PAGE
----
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Retailers share biggest challenges they expect to face in 2024

Retailers share biggest challenges they expect to face in 2024

From the outcome of the Tempur Sealy deal to increasing store traffic, retailers have plenty of worries to occupy their minds during the day.

But what keeps them up at night? 

We asked a few retailers what challenges they were expecting to face this coming year and found that increasing the efficiency and quality of marketing, and hiring dedicated workers are two big issues.

“We’re looking for more quality employees like who we have to meet our goals,” says Scott Vaughn, president and CEO of two-store Happy Zzz’s Sit n’ Sleep in Kentucky. “Our marketing strategy is working well, but now we need more quality sleep consultants to help them and are going to need another delivery crew to get them their stuff. Good problems to have, but still problems.”

Tim McDonald,  general manager of At Home Furniture and Mattress Superstore in Albany, Oregon, says he agrees and that hiring more top-notch employees will give him more time to focus on back-end processes.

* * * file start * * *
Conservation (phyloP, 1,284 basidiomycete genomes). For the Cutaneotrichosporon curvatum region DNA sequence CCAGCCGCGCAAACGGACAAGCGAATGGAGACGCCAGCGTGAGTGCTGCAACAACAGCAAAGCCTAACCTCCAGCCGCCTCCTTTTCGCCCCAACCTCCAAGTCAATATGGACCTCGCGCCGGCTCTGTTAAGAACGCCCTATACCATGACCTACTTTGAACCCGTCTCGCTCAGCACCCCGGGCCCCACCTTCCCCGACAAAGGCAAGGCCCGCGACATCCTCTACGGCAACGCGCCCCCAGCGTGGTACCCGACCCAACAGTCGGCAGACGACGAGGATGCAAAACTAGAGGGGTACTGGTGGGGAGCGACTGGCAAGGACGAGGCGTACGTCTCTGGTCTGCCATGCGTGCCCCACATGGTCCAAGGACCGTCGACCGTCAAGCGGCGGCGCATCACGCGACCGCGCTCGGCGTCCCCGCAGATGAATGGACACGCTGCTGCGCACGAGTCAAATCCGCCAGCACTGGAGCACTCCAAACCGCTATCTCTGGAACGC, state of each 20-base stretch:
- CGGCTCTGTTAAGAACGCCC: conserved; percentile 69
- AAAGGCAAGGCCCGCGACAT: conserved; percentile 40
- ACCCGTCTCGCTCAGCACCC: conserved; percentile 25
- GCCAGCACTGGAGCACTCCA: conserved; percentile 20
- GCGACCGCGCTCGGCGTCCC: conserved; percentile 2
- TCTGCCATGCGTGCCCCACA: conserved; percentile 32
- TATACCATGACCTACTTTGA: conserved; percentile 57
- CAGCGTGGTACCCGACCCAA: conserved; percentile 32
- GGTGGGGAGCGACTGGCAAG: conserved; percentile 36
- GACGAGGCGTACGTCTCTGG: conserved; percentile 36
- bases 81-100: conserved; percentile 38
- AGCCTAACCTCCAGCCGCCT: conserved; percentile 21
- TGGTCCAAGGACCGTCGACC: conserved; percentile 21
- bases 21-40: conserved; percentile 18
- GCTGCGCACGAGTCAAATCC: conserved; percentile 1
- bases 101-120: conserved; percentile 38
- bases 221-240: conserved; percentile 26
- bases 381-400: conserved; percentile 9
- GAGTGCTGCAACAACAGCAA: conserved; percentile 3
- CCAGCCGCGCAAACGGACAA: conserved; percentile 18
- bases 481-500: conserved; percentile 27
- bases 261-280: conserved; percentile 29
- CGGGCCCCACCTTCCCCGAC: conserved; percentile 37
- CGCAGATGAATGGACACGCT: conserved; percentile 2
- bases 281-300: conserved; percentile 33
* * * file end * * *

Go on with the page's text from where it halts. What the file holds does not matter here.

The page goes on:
“It’s hard right now managing everything plus selling, ordering, forecasting, merchandising, advertising,” he says. “Beyond grateful God has put me in this position, but the one thing I desperately need this year is help.”

A marketing strategy is always important, and many even say it’s most crucial to up your advertising when sales are down. But, it can be hard to get the hang of marketing when you’re a tried-and-true mattress salesman — it’s a whole other job.

“I am hoping to develop a better marketing strategy, but I still haven’t done anything more effective than Facebook Marketplace posts simply because I don’t have the budget,” says Joseph Clay, head of operations at Count Sheep in Clarksville, Arkansas.” But I feel like I have quite a bit of forward momentum right now.”

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Many retailers are optimistic about sales this year, however, competition will be fierce. Consumers are still generally wary of spending, and it seems like mattress stores are popping up all over the place. And that includes both large chains like Mattress Warehouse as well as independent entrepreneurs inspired by the category. 

This isn’t necessarily a bad thing — and can be good if the new shop ends up driving traffic to you. But opening a mattress store isn’t something someone does without a solid business strategy. And as Chuck Spivey, owner of Clarksville, Kentucky-based Chuck’s Beds, says, he is ready for a fight.

“I expect a couple more stores to move into my town this year, and I think they will be aggressive,” he says. “So I will be fighting again.”

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